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Directory of Mark Twain's maxims, quotations, and various opinions:

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KANAKA NATIVES

In the rural districts of any of the Islands, the traveler hourly comes upon parties of dusky maidens bathing in the streams or in the sea without any clothing on and exhibiting no very intemperate zeal in the matter of hiding their nakedness. When the missionaries first took up their residence in Honolulu, the native women would pay their families frequent friendly visits, day by day, not even clothed with a blush. It was found a hard matter to convince them that this was rather indelicate. Finally, the missionaries provided them with long, loose calico robes, and that ended the difficulty - for the women would troop through the town, stark naked, with their robes folded under their arms, march to the missionary houses and then proceed to dress! The natives soon manifested a strong proclivity for clothing, but it was shortly apparent that they only wanted it for grandeur. The missionaries imported a quantity of hats, bonnets, and other male and female wearing-apparel, instituted a general distribution, and begged the people not to come to church naked, next Sunday, as usual. And they did not; but the national spirit of unselfishness led them to divide up with neighbors who were not at the distribution, and next Sabbath the poor preachers could hardly keep countenance before their vast congregations. In the midst of the reading of a hymn a brown, stately dame would sweep up the aisle with a world of airs, with nothing in the world on but a "stovepipe" hat and a pair of cheap gloves; another dame would follow, tricked out in a man's shirt, and nothing else; another one would enter with a flourish, with simply the sleeves of a bright calico dress tied around her waist and the rest of the garment dragging behind like a peacock's tail off duty; a stately "buck" Kanaka would stalk in with a woman's bonnet on, wrong side before - only this, and nothing more; after him would stride his fellow, with the legs of a pair of pantaloons tied around his neck, the rest of his person untrammeled; in his rear would come another gentleman simply gotten up in a fiery necktie and a striped vest. The poor creatures were beaming with complacency and wholly unconscious of any absurdity in their appearance. They gazed at each other with happy admiration, and it was plain to see that the young girls were taking note of what each other had on, as naturally as if they had always lived in a land of Bibles and knew what churches were made for; here was the evidence of a dawning civilization. The spectacle which the congregation presented was so extraordinary and withal so moving, that the missionaries found it difficult to keep to the text and go on with the services; and by and by when the simple children of the sun began a general swapping of garments in open meeting and produced some irresistibly grotesque effects in the course of re-dressing, there was nothing for it but to cut the thing short with the benediction and dismiss the fantastic assemblage.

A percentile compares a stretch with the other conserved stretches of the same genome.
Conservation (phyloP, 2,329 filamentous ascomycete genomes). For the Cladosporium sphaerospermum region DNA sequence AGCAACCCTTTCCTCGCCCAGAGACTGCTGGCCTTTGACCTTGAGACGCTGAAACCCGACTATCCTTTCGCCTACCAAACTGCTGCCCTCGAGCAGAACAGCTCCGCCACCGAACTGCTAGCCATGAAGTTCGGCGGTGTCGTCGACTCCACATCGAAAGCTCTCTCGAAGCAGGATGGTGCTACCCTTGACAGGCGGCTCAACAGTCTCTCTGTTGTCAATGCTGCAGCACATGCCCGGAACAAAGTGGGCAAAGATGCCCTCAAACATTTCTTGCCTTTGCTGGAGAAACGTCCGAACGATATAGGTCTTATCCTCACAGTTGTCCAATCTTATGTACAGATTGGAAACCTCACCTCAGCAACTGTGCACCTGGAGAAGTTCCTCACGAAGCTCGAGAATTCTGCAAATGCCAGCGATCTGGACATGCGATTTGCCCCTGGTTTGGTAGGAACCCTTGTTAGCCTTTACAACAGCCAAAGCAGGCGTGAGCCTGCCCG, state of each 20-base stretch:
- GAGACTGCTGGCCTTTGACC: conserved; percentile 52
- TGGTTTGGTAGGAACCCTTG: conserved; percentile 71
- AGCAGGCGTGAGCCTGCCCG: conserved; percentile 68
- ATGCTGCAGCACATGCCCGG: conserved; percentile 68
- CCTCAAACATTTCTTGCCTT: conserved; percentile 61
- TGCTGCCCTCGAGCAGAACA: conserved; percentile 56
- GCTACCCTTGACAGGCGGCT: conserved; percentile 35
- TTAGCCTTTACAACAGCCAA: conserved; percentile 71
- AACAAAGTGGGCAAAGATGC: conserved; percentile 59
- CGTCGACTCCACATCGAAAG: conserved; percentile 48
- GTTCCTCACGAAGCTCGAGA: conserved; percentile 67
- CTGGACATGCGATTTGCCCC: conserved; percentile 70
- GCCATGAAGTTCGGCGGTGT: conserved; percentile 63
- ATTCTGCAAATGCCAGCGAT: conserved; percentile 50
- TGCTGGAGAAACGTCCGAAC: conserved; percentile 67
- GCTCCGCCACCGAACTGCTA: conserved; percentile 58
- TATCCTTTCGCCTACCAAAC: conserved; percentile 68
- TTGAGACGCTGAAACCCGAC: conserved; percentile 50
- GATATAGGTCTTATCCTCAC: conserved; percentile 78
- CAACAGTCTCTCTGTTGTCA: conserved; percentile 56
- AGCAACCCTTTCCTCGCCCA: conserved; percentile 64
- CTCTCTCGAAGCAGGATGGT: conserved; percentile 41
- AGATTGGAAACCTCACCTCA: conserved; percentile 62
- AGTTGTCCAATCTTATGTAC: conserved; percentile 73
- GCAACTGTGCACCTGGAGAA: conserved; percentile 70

- Roughing It

Kanakas
Illustration by Benjamin W. Clinedinst from 1899 edition of ROUGHING IT.

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